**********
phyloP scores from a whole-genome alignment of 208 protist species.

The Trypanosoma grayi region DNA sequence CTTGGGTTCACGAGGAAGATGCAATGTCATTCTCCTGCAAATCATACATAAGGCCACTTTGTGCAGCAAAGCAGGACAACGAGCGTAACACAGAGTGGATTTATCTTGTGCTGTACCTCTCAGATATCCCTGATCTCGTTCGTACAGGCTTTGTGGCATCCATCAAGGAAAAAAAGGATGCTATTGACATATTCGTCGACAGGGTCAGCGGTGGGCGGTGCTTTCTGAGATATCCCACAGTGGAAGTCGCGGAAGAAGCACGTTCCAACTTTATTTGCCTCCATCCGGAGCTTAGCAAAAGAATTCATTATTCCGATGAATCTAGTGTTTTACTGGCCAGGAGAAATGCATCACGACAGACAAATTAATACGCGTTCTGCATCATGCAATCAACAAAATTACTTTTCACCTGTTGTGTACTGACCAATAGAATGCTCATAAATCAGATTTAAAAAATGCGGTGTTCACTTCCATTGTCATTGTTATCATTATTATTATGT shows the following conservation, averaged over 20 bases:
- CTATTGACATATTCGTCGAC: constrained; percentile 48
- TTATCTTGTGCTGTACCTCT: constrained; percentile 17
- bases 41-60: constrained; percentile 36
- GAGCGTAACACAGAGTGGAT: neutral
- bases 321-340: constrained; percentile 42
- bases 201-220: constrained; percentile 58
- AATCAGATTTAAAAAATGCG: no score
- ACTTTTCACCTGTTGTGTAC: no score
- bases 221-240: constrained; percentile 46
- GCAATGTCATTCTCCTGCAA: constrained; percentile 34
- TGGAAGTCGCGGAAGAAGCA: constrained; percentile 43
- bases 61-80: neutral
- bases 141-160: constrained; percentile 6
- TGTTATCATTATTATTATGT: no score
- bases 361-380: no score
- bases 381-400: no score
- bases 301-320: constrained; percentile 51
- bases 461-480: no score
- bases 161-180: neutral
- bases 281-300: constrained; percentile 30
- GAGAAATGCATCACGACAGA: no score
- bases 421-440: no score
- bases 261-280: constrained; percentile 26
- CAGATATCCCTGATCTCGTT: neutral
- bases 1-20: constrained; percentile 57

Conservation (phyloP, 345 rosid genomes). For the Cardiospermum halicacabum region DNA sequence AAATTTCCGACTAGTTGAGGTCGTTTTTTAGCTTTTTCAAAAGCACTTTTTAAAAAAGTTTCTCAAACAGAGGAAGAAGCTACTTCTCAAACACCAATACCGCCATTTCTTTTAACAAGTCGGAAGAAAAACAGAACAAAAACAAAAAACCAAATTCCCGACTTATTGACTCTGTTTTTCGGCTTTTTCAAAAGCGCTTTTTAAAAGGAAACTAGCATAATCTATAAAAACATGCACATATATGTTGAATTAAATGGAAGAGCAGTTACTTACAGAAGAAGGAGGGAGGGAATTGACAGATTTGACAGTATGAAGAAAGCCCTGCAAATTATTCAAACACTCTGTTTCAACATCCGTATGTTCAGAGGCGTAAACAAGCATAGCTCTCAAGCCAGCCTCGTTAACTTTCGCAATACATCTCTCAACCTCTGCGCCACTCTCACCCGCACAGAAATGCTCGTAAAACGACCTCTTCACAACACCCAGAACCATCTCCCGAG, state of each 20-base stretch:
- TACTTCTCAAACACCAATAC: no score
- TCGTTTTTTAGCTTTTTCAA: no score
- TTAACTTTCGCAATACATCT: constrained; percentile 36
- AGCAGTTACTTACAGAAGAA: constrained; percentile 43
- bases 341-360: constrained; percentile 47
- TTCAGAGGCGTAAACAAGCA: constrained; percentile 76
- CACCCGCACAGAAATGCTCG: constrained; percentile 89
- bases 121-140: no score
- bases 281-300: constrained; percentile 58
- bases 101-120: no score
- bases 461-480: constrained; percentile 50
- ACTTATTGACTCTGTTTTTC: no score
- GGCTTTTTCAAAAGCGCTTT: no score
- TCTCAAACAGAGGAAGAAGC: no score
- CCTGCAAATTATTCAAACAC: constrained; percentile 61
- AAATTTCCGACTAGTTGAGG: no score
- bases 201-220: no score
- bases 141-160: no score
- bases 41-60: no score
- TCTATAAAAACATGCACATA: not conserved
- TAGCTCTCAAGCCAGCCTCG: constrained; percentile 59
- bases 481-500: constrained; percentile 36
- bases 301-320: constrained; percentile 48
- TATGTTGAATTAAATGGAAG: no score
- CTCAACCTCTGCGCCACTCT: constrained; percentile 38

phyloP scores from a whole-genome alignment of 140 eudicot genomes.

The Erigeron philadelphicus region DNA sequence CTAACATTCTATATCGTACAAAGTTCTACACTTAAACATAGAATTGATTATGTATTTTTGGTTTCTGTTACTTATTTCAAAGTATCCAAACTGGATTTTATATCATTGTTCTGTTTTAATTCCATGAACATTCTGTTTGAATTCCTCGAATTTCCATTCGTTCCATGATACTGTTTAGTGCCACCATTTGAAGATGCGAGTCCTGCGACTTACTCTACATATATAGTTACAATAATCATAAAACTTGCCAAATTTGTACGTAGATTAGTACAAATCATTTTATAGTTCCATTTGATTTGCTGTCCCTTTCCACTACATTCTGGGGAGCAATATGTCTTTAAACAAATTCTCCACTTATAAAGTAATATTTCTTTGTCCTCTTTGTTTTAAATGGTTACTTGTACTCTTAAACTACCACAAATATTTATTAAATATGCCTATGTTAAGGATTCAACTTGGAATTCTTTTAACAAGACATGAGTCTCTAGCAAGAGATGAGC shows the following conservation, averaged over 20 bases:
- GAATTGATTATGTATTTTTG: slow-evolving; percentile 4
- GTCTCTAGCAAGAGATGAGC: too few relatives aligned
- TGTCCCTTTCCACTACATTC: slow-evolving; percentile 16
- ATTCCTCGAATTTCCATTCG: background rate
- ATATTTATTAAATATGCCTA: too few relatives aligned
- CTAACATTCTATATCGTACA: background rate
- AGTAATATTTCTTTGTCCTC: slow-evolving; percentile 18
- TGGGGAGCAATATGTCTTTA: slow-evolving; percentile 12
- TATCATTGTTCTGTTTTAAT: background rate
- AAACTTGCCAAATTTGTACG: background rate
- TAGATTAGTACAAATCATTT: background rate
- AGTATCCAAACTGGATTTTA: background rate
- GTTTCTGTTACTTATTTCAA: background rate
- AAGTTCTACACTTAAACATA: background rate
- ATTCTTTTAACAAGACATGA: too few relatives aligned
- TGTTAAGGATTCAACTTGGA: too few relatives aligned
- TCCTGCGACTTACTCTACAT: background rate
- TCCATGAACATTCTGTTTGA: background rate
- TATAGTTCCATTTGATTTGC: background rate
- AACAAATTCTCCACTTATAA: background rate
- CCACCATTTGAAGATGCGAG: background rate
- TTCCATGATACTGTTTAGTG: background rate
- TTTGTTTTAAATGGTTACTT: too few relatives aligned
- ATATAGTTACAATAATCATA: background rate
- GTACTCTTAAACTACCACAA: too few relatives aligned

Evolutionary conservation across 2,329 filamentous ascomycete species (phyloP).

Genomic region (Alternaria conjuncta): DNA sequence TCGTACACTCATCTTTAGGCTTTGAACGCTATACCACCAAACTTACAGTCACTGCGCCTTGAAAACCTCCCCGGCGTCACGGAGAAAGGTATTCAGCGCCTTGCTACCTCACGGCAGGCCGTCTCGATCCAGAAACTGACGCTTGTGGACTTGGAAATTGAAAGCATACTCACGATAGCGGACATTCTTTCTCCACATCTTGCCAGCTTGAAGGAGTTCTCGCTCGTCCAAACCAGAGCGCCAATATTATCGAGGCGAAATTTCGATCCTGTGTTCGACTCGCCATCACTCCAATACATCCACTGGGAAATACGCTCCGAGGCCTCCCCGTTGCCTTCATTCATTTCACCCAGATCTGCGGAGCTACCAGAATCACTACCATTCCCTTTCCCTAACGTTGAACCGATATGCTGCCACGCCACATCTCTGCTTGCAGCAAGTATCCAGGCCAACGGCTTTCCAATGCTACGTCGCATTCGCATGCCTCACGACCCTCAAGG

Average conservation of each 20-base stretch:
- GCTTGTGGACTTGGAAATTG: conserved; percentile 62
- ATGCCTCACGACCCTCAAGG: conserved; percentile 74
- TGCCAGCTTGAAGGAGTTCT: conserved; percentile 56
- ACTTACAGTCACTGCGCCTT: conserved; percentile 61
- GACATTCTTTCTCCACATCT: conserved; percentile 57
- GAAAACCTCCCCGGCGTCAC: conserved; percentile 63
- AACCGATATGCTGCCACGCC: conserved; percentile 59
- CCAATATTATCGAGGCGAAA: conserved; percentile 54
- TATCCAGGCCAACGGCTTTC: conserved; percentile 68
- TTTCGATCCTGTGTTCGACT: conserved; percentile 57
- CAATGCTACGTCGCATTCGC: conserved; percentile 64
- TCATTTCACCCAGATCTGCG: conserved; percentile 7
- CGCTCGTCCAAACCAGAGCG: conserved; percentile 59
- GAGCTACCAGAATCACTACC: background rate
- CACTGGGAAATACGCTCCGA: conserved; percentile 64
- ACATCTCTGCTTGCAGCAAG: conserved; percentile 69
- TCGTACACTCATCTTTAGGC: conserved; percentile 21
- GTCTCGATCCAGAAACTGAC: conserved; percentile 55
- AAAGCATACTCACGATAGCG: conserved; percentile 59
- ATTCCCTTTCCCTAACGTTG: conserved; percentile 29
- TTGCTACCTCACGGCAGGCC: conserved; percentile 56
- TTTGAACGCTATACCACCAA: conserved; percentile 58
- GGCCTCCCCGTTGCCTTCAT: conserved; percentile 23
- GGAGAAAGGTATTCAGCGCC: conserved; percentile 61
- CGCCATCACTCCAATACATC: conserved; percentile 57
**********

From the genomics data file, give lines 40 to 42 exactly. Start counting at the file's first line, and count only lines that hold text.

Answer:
- ACTTATTGACTCTGTTTTTC: no score
- GGCTTTTTCAAAAGCGCTTT: no score
- TCTCAAACAGAGGAAGAAGC: no score